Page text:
If you were to ask a world traveler of all the ancient monuments on Earth, which made the strongest impression, it is most likely that he will reply “the Pyramids of Giza.”
The reasons as to why may differ; one person will admire their colossal scale, while another the architectural perfection of the pyramids. A third would say that their antiquity alone baffles the mind.
It is therefore unsurprising that whenever the pyramids are brought into context, that of Khufu–the Great Pyramid of Giza–comes to mind.
But the Great Pyramid of Giza is just one of the many pyramids that were built during Egypt’s long, ancient history.
It has been argued by Egyptologists that the Egyptian pyramids were built originally as tombs for the Kings.
The earliest of such tomb, according to Egyptologist Ahmed Fakhry can be traced back to the royal necropolis of Saqqara.
Saqqara and the first pyramid
It was there, around 2,780 BC, and during the reign of Third Dynasty Pharaoh Djoser, that ancient Egyptians architecture was greatly changed.
All of a sudden, and totally abruptly the pyramid-shaped building was born in Egypt. With the reign of Djoser, a new page in Egyptian architecture was written.
Although Djoser is believed to have followed the tradition of his predecessors by building a royal, mud-brick mastaba, for reasons that remain unclear, the Pharaoh chose Saqqara as the place where his second monument was to be built.
Among Djoser’s royal officially was a young architect called Imhotep, who came from a family of architects and builders. Imhotep’s rare, and revolutionary visions were recognized by the King, who would go on and hive him free hands in building what would become a super-structure at Saqqara.
Eventually, the young architect would go on to build what is not only considered the earliest colossal stone building in Egypt but also the earliest large-scale cut stone construction.
The Step Pyramid dominates the landscape at Saqqara. The original Step Pyramid was covered in polished limestone casing stones standing 62.5 meters high, having a total volume of 330,400 cubic meters (11,667,966 cu ft).
The social implications of building a structure of that size are staggering. In fact, the process of building the pyramid complex at Saqqara was far more labor-intensive than any previous monument built in Egypt.
But that what lies above the surface is just a small part of the superstructure beneath the ground.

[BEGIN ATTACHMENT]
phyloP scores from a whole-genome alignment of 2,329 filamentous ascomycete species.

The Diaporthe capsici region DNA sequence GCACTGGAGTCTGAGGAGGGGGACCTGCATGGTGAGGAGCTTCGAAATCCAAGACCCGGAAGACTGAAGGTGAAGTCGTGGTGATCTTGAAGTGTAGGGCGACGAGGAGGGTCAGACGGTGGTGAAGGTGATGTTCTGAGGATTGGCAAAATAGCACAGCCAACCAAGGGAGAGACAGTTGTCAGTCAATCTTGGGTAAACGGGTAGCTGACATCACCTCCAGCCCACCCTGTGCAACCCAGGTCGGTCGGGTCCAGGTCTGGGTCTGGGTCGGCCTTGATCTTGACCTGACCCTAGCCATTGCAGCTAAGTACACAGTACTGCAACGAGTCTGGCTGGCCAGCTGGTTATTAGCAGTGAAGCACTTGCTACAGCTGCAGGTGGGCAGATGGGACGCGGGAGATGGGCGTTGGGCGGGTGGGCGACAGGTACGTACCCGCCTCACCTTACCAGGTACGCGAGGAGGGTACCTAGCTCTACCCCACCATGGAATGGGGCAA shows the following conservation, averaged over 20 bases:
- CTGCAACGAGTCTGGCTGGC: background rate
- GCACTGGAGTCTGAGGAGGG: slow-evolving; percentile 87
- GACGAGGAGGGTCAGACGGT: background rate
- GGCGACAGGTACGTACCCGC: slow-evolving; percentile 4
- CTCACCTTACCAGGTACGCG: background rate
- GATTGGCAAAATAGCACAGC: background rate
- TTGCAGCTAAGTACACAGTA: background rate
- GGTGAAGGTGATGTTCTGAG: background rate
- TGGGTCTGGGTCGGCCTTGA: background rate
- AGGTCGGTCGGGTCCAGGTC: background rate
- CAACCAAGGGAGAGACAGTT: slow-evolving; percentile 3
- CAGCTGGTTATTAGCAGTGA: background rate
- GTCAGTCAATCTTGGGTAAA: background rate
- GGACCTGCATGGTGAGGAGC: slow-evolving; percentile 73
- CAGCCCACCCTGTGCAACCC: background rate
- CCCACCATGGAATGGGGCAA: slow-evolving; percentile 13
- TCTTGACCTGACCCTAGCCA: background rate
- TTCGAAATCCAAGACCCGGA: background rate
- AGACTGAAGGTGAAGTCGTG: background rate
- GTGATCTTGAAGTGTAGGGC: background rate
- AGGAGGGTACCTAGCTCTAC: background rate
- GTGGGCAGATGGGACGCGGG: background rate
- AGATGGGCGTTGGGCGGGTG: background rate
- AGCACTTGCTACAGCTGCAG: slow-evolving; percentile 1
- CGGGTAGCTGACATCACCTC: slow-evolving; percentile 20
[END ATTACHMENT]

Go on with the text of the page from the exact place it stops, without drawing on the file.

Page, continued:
Not only did the builders manage to build a fascinating pyramid complex, beneath the Step Pyramid, but they also crafted an underground structure on a previously unknown scale; they somehow managed to quarry out more than 5.7 kilometers of shafts, tunnels, chambers, galleries, and magazines, creating an unprecedented complex buried beneath the ground.
Once completed, the entire pyramid complex of Saqqara was monument like no other in Egypt, and people were left awestruck by its sheer size and intricate elegance.
It might perhaps be expected that therefore, a long line of comparable monuments–step pyramids–would follow Djoser’s.
However, while many specific elements were borrowed by later generations of rulers, the rectangular pyramid complex did not endure despite its importance.
After Djoser came Sekhemkhet who also turned to Saqqara in an attempt to build another such complex. However, this was abandoned soon after it was begun. Today the structure dubbed the Buried pyramid lies south-west of Djoser’s mighty structure. Had this pyramid been completed, scholars argue it would have risen to a height of around 70 meters, having one step more than the Step Pyramid of Djoser.
The Layer Pyramid of Zawyet El Aryan marks another attempt of a third dynasty ruler to build a structure like that of Djoser. However, just as that of Sekhemkhet, the pyramid was never finished.
Had this structure been completed, experts argue it would have risen no more than 45 meters, totaling five superimposed steps.
From Saqqara to Meidum